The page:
If you have some spare time over the holidays, why not check out the newsletters which are all in PDF format on this page of my blog.

We plan to continue with Tech Tools for Teachers in 2011, so if you haven’t signed up – here is the link to do so.


Have a safe, happy and relaxing Christmas period and look our for more posts in the new year!

What was your highlight of the 2010 year?

Literacy Skills: How Far They’ve Come!

I am always telling people how much my students’ literacy skills have improved through blogging.

In my seven year teaching career, I have not come close to finding another medium that helps students to refine their reading and writing so well.

Through advice from the amazing, Linda Yollis, I have been able to set very high standards for my students this year and, with support and practice, so many of them have excelled.

I have provided clear guidelines on writing quality comments which my seven and eight year old students didn’t take long to get a clear grasp of. The students in Mrs Yollis’ class were also role models for my students with their writing (12,000 kilometres away!).

Blogging is authentic. Students are reading and writing for a purpose and genuine audience. It is ongoing. Unlike other approaches to teaching literacy, where you may study a genre or style for a few weeks, blogging is a daily occurrence in our classroom.

Throughout the year, we have been able to discuss the the following (and more) in an authentic context.

  • spelling structures
  • paragraphs and organising writing
  • a wide range of punctuation (commas, capital letters, full stops, brackets, exclamation marks etc)
  • planning, proofreading and revising
  • writing voice
  • similies, synonyms and antonyms
  • verbs, nouns and adjectives
  • vocabulary
  • using bold and italics appropriately
  • tenses
  • how to ask quality questions and engage in conversations.

It has been so much more authentic to teach these conventions in the context of writing on the blog rather than as stand-alone, one off lessons. That’s not to say we don’t do regular lessons and units of work on various conventions and genres, it’s just that blogging is always there and the progress the students make with writing on the blog are transferred to other areas.

In her book Radical Reflections, well known children’s author, Mem Fox, states that

“we’re currently wasting a lot of time by giving unreal writing tasks in our classrooms….You and I don’t engage in meaningless writing exercises in real life—we’re far too busy doing the real thing”

If we want our students to be motivated to use their emerging writing skills, we have to make writing purposeful, challenging, and real-to-life. Blogging offers this.

Many of my students have transformed from emergent writers to very independent, competent writers who produce higher quality comments than some adults!

Rather than just talking about the improvements my students have made, I decided to look back at some comments from throughout the year to find evidence of this.

The presentation below shows how three students have progressed with their blog comments throughout the year.

(Tip: Press play then click on the square on the bottom ride hand side of the presentation to view in full screen. Press escape to get out of the presentation)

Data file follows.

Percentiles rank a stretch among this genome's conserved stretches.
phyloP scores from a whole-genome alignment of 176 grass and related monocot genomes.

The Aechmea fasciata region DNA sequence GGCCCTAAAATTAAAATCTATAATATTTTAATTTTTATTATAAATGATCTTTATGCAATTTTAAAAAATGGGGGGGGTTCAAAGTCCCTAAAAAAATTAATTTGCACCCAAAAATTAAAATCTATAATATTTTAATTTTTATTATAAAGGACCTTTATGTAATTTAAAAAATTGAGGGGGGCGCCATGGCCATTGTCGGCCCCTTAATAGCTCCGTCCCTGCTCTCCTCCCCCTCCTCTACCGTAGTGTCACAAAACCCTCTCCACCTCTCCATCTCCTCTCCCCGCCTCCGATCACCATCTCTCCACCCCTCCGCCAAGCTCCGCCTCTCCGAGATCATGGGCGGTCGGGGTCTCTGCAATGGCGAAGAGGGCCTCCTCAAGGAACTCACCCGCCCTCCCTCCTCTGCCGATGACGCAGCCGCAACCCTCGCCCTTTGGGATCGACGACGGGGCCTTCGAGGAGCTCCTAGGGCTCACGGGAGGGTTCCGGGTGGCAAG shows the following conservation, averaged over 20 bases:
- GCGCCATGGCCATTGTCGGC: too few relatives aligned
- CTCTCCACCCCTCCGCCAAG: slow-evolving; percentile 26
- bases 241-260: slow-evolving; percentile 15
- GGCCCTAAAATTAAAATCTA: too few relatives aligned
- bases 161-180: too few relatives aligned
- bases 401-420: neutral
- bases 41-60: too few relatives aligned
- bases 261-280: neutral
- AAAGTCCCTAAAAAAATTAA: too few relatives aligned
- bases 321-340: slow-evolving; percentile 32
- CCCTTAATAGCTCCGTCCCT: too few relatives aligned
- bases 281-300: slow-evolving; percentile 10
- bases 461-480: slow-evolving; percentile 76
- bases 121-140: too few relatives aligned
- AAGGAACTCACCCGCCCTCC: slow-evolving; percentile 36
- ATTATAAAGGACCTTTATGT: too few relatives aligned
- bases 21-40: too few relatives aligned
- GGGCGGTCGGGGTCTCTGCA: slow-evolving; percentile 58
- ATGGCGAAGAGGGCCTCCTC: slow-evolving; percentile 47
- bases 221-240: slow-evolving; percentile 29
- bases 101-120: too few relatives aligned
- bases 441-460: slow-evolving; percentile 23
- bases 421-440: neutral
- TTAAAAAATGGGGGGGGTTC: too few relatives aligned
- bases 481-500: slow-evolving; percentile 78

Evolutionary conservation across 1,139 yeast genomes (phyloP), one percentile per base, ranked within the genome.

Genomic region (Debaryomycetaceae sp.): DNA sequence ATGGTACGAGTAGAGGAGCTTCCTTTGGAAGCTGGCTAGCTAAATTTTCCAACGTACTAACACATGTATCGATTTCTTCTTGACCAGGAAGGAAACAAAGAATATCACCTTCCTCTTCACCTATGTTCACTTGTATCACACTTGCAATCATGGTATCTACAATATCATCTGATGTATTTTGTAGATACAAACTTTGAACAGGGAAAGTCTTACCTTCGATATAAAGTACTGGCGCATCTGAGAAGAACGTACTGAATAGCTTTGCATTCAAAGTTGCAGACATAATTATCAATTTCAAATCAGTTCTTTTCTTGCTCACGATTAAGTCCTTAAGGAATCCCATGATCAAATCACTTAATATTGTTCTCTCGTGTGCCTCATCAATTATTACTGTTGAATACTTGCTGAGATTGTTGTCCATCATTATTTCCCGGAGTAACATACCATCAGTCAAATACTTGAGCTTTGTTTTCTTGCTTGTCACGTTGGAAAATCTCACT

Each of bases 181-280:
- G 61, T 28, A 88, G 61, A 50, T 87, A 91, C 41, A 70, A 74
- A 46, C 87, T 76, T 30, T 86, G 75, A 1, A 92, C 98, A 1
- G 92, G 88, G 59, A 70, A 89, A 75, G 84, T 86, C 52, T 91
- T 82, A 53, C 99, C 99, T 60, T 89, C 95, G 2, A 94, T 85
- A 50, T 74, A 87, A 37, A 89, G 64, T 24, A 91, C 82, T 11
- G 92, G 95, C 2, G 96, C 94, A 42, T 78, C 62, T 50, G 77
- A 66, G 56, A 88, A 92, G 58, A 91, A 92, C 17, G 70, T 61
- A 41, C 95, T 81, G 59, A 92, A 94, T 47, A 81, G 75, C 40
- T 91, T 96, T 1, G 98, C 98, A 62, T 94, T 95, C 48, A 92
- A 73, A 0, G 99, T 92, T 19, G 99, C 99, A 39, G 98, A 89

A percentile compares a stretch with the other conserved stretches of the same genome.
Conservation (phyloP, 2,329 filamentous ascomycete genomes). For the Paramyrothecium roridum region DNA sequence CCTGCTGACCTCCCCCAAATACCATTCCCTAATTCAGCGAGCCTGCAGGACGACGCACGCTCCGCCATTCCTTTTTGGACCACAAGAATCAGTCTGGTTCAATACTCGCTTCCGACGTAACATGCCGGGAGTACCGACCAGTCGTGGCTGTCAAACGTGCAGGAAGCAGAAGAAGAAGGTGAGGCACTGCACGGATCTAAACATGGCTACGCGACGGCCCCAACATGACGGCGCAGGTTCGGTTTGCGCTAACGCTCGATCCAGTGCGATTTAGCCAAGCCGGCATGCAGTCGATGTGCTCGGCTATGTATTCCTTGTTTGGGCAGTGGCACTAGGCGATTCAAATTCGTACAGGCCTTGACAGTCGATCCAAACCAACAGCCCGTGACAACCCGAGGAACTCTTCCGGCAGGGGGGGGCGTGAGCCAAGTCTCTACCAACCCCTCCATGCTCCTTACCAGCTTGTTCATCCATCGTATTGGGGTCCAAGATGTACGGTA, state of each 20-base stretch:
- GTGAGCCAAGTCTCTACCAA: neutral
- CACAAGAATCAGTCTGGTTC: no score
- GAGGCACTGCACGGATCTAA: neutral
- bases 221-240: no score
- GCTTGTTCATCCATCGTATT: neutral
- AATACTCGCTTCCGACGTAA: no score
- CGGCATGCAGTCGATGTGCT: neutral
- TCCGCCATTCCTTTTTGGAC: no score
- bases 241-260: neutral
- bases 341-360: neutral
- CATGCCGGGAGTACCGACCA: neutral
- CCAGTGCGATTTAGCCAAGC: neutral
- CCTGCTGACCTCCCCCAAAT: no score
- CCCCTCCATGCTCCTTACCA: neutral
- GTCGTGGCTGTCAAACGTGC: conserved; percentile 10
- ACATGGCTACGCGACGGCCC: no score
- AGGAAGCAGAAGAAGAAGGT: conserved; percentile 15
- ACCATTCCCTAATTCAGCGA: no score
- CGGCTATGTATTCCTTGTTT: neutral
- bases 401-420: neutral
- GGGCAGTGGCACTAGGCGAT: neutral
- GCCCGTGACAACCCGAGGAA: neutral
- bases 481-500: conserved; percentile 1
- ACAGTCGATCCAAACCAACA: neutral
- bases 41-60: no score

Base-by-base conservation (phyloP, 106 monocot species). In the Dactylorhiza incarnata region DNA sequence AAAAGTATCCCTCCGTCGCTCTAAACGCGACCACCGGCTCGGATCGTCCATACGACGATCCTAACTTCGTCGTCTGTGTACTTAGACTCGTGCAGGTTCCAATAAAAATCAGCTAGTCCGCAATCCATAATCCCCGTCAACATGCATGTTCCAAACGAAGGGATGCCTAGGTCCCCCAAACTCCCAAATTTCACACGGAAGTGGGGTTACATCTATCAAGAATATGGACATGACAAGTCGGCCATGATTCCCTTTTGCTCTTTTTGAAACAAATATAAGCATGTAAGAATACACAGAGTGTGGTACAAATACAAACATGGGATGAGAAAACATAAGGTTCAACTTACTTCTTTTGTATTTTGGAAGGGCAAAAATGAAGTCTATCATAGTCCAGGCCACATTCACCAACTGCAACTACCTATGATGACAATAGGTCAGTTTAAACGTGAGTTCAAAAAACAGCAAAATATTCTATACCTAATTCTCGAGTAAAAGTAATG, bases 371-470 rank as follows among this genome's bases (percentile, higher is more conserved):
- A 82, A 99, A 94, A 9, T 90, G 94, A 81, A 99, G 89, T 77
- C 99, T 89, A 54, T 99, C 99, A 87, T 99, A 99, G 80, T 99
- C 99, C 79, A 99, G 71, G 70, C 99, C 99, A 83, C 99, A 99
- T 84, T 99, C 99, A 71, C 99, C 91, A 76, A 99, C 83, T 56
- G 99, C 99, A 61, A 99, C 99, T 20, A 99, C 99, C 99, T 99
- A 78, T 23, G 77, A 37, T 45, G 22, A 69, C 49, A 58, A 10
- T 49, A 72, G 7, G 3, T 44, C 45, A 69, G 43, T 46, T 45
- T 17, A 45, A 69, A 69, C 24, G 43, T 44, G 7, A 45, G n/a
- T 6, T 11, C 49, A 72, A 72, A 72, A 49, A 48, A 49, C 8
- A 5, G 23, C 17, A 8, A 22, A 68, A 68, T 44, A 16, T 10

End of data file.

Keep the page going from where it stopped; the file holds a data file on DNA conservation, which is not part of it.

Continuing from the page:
How do you think blogging improves students literacy skills?

My Blogging Journey

Many people have asked me how I got started with blogging. With my recent Edublog Award nominations, it has been an opportune time to reflect.

In 2008, as part of my Teacher Professional Leave project I visited the DEECD Central Office to get some ideas on how technology was being used in schools.

There I met Kerry who introduced me to blogging. She helped me sign up for my first blog, Leopold TPL, and as soon as I got home I started playing….and didn’t stop!

Not long after, I started a class blog and introduced my Grade Three students to blogging. Here is my first attempt at a class blog.

At the start of 2009, I moved to teaching Grade Two and started the 2KM blog.

I also started this blog, Integrating Technology in the Primary Classroom, with the initial goal of sharing ideas and resources. The purpose of this blog is slowly changing from resource sharing to reflection, advice and discussion of issues surrounding technology integration.

Starting this blog involved taking a leap of faith. When I began, I had a handful of readers which has grown exponentially. Many people have mentioned to me that they would like to start a blog but they don’t think anyone would read it. I advise them to take that risk.

I love this quote I read on Twitter today.

The trouble is, if you don’t risk anything, you risk even more. -Erica Jong

For me, blogging has been an ongoing journey. When preparing for my Tech Talk Tuesdays Elluminate Session last month, I was able to reflect further on this journey.

The following demonstrates how far I’ve come with my class blog in the last three years.

blogging journey

It’s important to realise that, like everything, you can’t know everything straight away.

If you’re just starting on your blogging journey, don’t be overwhelmed by what others are doing and all the possibilities that are out there. Start small and take it one step at a time. Persevere!

Even though I have come so far in the last three years, I am still learning every day. And I love it!

Leave a comment.

Share your thoughts on your own blogging journey.

What advice would you give to bloggers who are just starting?